One of the more recent games that comes to my mind is Hideo Kojima’s latest release, Death Stranding, which is essentially a game as a societal statement. Walking simulators are an oft-derided genre for their simplicity, but they have the capacity to tell interesting stories, even if the gameplay can be considered undercooked. Kojima took it upon himself to make a walking simulator about the feeling of isolation and reuniting a divided country. It’s a great game, and one to keep on the radar as we continue.

Death Stranding (2019)

We also explored a superb Twine experiment that you can access for free here, which is an immensely challenging game, but not in the traditional, gameplay sense. Won’t spoil anything about it just yet, in hope you’ll experience it for yourself blind!
It makes for a great taster for the sort of games we’re looking at and the kind of projects we’d love to find out more about.

Finally, we began reading the book Literary Gaming by Astrid Ensslin, and figured out how to define literary games going ahead with the group. In it, she describes how literary games can grow to encompass fields previously unthought of, and how the melding of video games and traditionally literary media can advance storytelling and video games at once in leaps and bounds. On to chapter two!

Hope to see you round!

[Literary Games Group] 15/7/20 First Update

After our first meeting, we’ve come away with a good understanding of the kinds of places we want to go, the experiences we want to share, and the aspects of games that we want to explore.

No one lives under the lighthouse (2020)

Games are a young  medium, and a medium catering to a very broad audience, that unfortunately doesn’t always appreciate the kinds of very intelligent and subversive game design that new developers, especially indie developers, are coming up with – games that challenge you not just as a player, but as a person. I think there is a lot of fun to be had from exploring games and their ultimate potential, exploring choice, consequence and how games allow us to inhabit roles in fantastic worlds we wouldn’t otherwise be able to be a part of. We can assert our will and our choices on a game, and I think that’s a really interesting thing to be able to explore. Watching others play games and see the choices they make compared to you is a great way to gain a deeper appreciation for a game, and it’s one of the ways we’ll be proceeding from here.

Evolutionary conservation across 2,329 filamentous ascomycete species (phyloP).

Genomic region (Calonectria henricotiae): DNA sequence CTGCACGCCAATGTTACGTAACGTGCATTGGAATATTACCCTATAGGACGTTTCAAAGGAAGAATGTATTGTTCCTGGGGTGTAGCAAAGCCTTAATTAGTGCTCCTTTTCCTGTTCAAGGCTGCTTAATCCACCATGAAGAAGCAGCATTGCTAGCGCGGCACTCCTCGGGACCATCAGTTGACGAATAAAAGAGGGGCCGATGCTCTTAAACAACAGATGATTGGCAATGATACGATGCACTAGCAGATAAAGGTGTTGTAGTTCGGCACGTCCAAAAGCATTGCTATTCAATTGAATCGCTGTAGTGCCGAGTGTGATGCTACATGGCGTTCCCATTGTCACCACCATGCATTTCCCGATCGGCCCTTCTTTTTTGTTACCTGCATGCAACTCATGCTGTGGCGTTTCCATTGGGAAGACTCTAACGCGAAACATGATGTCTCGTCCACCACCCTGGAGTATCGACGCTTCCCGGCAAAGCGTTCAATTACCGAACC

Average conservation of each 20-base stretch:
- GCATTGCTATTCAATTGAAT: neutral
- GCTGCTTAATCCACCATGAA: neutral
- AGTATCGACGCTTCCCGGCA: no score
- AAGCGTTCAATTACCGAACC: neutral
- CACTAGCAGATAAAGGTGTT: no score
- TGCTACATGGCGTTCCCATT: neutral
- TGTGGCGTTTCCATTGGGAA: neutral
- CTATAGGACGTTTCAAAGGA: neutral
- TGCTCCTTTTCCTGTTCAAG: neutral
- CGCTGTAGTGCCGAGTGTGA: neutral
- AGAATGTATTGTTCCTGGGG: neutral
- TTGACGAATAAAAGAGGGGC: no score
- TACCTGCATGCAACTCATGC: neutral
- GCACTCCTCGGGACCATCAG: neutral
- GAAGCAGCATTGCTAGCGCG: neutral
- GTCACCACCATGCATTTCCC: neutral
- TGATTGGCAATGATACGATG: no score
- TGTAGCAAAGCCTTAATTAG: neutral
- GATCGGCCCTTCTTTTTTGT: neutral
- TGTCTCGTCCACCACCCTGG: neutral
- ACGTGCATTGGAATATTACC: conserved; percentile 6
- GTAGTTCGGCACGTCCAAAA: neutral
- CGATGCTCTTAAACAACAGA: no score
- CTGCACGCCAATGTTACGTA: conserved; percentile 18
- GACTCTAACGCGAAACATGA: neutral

To start the group we’ll also be looking at a book available here, reading the introduction for this week as we figure out how we approach games as things to be analyzed and enjoyed as works of art in their own right.

Hope to see you around!

INTRODUCING… the Literary Games Group

We’re thrilled to announce the start of Otago’s Literary Games Group – an open, informal, undergraduate group devoted to the critical study of literary videogames.

The group will meet weekly in the Digital Humanities Hub (Arts Building room 1W4, on Wednesdays at 11am.

Contact literary gamer Jacob Cone for more details:  



Aotearoa Digital Arts (ADA)-affiliated Research Assistant

Photo by G. Ashworth

We’re pleased to announce our first “Aotearoa Digital Arts (ADA)-affiliated Research Assistant” for the University of Otago Humanities Division Digital Humanities Hub.

Gavin Ashworth, an artist and art history/linguistics student who has worked in artistic spaces in Sydney and Dunedin, started his role earlier this month.

The main task of the ADA-affiliated Research Assistant is to conduct data analysis of the Aotearoa Digital Arts Network online archive and compare that to other online collections internationally, with the aim of increasing the presence of NZ digital art and literature in those collections.

[Open Hours February 8th] Finding & Cleaning Data

Join us on Friday 8th Feburary for a one hour discussion between 12 noon and 1pm at the Digital Humanities Hub for our weekly Open Hours!

Topic – How to find and clean data

Humanities data is often messy and hard to access. This session will introduce us to using OpenRefine to access and clean up data, using DigitalNZ collections as an example.


A Gentle Introduction to Data Cleaning

The Quartz guide to bad data

WHEN: 12pm – 1pm, Friday 8th Feburary 2019

WHERE: Digital Humanities Hub, Room 1W3, First Floor, Arts Building

WHO: Anyone in the University community – there’s no advance registration required, but we always appreciate knowing in advance if you are planning to come along!